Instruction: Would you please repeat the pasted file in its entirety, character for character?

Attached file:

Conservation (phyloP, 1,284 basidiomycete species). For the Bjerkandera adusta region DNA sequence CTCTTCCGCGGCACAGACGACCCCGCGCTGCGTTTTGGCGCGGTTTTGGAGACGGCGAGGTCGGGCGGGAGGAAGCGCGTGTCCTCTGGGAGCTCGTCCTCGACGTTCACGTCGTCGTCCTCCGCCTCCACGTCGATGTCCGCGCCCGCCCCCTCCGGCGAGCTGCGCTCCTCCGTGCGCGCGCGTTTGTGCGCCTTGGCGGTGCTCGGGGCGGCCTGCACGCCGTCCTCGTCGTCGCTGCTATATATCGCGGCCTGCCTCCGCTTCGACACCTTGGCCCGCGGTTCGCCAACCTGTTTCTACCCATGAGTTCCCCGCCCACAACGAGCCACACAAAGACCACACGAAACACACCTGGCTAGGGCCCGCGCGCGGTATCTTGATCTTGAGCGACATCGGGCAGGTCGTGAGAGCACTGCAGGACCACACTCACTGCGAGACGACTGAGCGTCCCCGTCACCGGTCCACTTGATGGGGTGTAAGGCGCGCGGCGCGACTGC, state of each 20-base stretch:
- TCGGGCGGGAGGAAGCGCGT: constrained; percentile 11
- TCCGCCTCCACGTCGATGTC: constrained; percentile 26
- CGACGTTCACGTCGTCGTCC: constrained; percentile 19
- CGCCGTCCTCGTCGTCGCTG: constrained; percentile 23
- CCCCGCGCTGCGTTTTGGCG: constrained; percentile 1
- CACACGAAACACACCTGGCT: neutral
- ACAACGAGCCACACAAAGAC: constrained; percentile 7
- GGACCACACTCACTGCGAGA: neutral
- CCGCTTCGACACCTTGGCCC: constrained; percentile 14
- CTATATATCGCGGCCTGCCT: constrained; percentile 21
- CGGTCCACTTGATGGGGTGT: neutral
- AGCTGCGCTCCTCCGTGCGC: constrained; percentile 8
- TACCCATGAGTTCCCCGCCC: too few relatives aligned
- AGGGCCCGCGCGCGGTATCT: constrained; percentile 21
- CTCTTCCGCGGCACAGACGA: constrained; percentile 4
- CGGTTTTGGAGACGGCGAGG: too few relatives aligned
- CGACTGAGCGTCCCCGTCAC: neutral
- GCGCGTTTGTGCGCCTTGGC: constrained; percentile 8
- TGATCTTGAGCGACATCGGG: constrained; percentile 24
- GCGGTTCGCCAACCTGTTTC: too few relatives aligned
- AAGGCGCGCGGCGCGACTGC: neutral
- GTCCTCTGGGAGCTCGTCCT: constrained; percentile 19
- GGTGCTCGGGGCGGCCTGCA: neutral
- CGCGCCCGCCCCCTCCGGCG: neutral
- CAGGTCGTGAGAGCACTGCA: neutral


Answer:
Conservation (phyloP, 1,284 basidiomycete species). For the Bjerkandera adusta region DNA sequence CTCTTCCGCGGCACAGACGACCCCGCGCTGCGTTTTGGCGCGGTTTTGGAGACGGCGAGGTCGGGCGGGAGGAAGCGCGTGTCCTCTGGGAGCTCGTCCTCGACGTTCACGTCGTCGTCCTCCGCCTCCACGTCGATGTCCGCGCCCGCCCCCTCCGGCGAGCTGCGCTCCTCCGTGCGCGCGCGTTTGTGCGCCTTGGCGGTGCTCGGGGCGGCCTGCACGCCGTCCTCGTCGTCGCTGCTATATATCGCGGCCTGCCTCCGCTTCGACACCTTGGCCCGCGGTTCGCCAACCTGTTTCTACCCATGAGTTCCCCGCCCACAACGAGCCACACAAAGACCACACGAAACACACCTGGCTAGGGCCCGCGCGCGGTATCTTGATCTTGAGCGACATCGGGCAGGTCGTGAGAGCACTGCAGGACCACACTCACTGCGAGACGACTGAGCGTCCCCGTCACCGGTCCACTTGATGGGGTGTAAGGCGCGCGGCGCGACTGC, state of each 20-base stretch:
- TCGGGCGGGAGGAAGCGCGT: constrained; percentile 11
- TCCGCCTCCACGTCGATGTC: constrained; percentile 26
- CGACGTTCACGTCGTCGTCC: constrained; percentile 19
- CGCCGTCCTCGTCGTCGCTG: constrained; percentile 23
- CCCCGCGCTGCGTTTTGGCG: constrained; percentile 1
- CACACGAAACACACCTGGCT: neutral
- ACAACGAGCCACACAAAGAC: constrained; percentile 7
- GGACCACACTCACTGCGAGA: neutral
- CCGCTTCGACACCTTGGCCC: constrained; percentile 14
- CTATATATCGCGGCCTGCCT: constrained; percentile 21
- CGGTCCACTTGATGGGGTGT: neutral
- AGCTGCGCTCCTCCGTGCGC: constrained; percentile 8
- TACCCATGAGTTCCCCGCCC: too few relatives aligned
- AGGGCCCGCGCGCGGTATCT: constrained; percentile 21
- CTCTTCCGCGGCACAGACGA: constrained; percentile 4
- CGGTTTTGGAGACGGCGAGG: too few relatives aligned
- CGACTGAGCGTCCCCGTCAC: neutral
- GCGCGTTTGTGCGCCTTGGC: constrained; percentile 8
- TGATCTTGAGCGACATCGGG: constrained; percentile 24
- GCGGTTCGCCAACCTGTTTC: too few relatives aligned
- AAGGCGCGCGGCGCGACTGC: neutral
- GTCCTCTGGGAGCTCGTCCT: constrained; percentile 19
- GGTGCTCGGGGCGGCCTGCA: neutral
- CGCGCCCGCCCCCTCCGGCG: neutral
- CAGGTCGTGAGAGCACTGCA: neutral